JOURNALIST: The academy of course will be putting the case for it to keep going in its current form. Are they wasting their time?
GARRETT: I'm happy to listen to everybody if they put their views to me this afternoon. I've made it very clear that I don't think that, given the track record, the academy is the most effective way for us to deliver this kind of elite training. But I'm determined to see that our students get the best possible music education and elite training that they can. And once we've had those discussions, we'll outline the ways we want to put that in place.
JOURNALIST: In the event of a tsunami in Australia, how would citizens be warned?
GARRETT: The communication of a tsunami event would take place in rapid time to emergency services and to the emergency coordination networks that are already in existence and in particular to those regions that are likely to be affected. What's incredible about this Tsunami Warning Centre is that we have the opportunity now to provide within a half an hour for Australians, the potential of a tsunami event. That means that we are much better prepared, it means that local communities, that local emergency facilities will have more warning. It also means, as you may have heard from the presentation, the opportunity to identify which particular region may be affected.
We won't be in the situation of having a national alert which sends everybody, in a way, to have to scurry around and start responding. It will be more specific and location focused. That means it's more effective, it also means it's more economical.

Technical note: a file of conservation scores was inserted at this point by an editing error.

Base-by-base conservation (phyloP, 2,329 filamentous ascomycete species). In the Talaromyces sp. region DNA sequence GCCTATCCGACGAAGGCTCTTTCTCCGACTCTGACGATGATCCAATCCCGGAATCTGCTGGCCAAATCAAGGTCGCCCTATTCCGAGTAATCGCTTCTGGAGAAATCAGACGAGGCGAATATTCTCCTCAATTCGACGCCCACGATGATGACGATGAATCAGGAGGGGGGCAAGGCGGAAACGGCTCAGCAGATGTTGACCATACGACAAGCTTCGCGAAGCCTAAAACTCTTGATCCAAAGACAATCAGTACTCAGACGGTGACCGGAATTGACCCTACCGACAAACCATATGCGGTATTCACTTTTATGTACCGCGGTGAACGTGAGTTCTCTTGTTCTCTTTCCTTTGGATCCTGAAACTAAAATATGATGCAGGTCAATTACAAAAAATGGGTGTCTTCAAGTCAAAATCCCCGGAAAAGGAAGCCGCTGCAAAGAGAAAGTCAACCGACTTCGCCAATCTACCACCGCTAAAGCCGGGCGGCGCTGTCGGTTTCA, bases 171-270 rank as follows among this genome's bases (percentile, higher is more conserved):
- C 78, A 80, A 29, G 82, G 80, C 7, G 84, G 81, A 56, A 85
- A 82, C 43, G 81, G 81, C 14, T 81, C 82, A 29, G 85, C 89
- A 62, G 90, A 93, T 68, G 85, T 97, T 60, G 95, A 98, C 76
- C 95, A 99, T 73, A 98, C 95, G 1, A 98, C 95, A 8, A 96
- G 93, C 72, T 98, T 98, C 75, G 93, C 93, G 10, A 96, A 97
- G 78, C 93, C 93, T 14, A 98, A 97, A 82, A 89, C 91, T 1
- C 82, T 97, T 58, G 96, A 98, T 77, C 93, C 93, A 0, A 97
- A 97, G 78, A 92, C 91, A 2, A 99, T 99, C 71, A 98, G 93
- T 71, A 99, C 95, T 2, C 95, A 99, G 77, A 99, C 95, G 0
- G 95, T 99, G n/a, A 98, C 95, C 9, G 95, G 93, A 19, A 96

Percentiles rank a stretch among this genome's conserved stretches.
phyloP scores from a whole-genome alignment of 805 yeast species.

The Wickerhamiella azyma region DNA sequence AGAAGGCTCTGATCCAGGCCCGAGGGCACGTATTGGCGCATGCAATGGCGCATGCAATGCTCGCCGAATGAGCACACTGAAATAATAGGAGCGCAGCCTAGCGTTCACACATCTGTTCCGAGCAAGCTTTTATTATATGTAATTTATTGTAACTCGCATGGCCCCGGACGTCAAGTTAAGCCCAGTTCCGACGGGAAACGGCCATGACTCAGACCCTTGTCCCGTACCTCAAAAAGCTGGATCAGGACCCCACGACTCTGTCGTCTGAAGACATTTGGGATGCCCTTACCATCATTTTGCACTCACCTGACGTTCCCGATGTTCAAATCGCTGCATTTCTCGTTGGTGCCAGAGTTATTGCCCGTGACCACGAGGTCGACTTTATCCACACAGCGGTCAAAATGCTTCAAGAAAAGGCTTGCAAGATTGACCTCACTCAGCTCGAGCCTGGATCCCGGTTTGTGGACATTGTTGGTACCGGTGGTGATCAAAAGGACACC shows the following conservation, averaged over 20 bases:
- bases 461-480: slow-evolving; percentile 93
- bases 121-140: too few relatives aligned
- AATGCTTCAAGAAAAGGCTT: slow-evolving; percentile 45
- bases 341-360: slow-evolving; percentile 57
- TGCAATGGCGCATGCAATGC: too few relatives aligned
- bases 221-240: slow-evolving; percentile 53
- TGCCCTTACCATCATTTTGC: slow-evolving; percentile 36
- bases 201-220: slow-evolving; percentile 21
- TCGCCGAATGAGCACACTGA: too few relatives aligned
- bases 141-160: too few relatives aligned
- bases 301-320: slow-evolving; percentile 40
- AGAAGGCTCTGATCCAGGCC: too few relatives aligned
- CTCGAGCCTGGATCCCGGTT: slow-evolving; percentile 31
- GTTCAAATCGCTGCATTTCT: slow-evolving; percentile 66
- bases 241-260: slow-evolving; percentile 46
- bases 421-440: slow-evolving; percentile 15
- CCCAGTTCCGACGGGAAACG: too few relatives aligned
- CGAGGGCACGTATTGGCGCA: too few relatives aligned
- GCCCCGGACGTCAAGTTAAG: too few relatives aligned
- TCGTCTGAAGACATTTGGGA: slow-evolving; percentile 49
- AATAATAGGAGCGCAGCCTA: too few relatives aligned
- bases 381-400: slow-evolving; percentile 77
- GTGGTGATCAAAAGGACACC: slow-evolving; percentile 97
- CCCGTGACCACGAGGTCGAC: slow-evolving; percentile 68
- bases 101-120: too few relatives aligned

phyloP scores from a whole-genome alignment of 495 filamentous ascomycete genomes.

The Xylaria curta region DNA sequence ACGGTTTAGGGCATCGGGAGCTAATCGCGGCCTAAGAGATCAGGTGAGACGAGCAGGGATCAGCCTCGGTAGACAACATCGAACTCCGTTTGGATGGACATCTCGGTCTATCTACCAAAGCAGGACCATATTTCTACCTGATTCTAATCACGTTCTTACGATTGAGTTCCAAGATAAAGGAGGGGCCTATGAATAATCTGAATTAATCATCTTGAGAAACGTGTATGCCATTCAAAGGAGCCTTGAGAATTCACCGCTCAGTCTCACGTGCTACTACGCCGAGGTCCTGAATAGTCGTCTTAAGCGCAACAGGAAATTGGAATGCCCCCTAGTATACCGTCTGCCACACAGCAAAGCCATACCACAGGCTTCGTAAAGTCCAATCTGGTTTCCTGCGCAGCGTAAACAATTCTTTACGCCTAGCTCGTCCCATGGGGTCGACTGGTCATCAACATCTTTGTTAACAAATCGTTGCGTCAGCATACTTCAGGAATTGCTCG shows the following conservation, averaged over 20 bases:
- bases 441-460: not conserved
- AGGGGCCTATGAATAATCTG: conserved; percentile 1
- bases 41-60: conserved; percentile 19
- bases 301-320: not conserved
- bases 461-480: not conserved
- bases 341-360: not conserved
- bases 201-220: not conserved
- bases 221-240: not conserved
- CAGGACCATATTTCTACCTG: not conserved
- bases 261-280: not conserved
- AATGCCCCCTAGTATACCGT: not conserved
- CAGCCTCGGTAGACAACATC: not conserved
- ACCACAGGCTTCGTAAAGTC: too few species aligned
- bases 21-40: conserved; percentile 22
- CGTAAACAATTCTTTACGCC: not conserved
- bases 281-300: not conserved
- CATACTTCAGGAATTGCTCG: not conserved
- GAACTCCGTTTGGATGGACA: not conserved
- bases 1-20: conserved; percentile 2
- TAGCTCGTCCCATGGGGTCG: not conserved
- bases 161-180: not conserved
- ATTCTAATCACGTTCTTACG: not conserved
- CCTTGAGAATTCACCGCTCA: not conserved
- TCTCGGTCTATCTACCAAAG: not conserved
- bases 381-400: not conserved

When you consider that by providing the information of a notice that there may be a tsunami event, that means that people and local authorities and businesses have to change their behaviour pretty quickly - so this is going to provide more effective delivery of information but will also be more economic because it won't be so broad-brushed, it will be specific and tightly focused.
GARRETT: Australia is much better prepared for a potential tsunami as a result both of us opening this centre today and also the work that has been undertaken with emergency services since the terrible events of 2004.
JOURNALIST: the EPHC is meeting in Adelaide next week - what do you hope it will achieve?
GARRETT: I want to bring forward those issues that we identified in the communiqué from the other states that we want to have a look at.
We've got a number of matters on the agenda, some of which you're probably aware of. We'll be looking at issues relating to waste, we'll be looking at issues relating to guidelines in respect of wind farms, we'll be looking at issues in relation to the vexed question of kangaroo culls and how we treat our kangaroo population.
But what I hope we'll achieve is the recognition that we need to have a stronger and more focused approach right across the federation to dealing with the environment issues that we face. Advancing the work that's been identified in the EPHC in the past - we'll be doing that.
I'm happy to talk about that once we've actually concluded those discussions and had that meeting.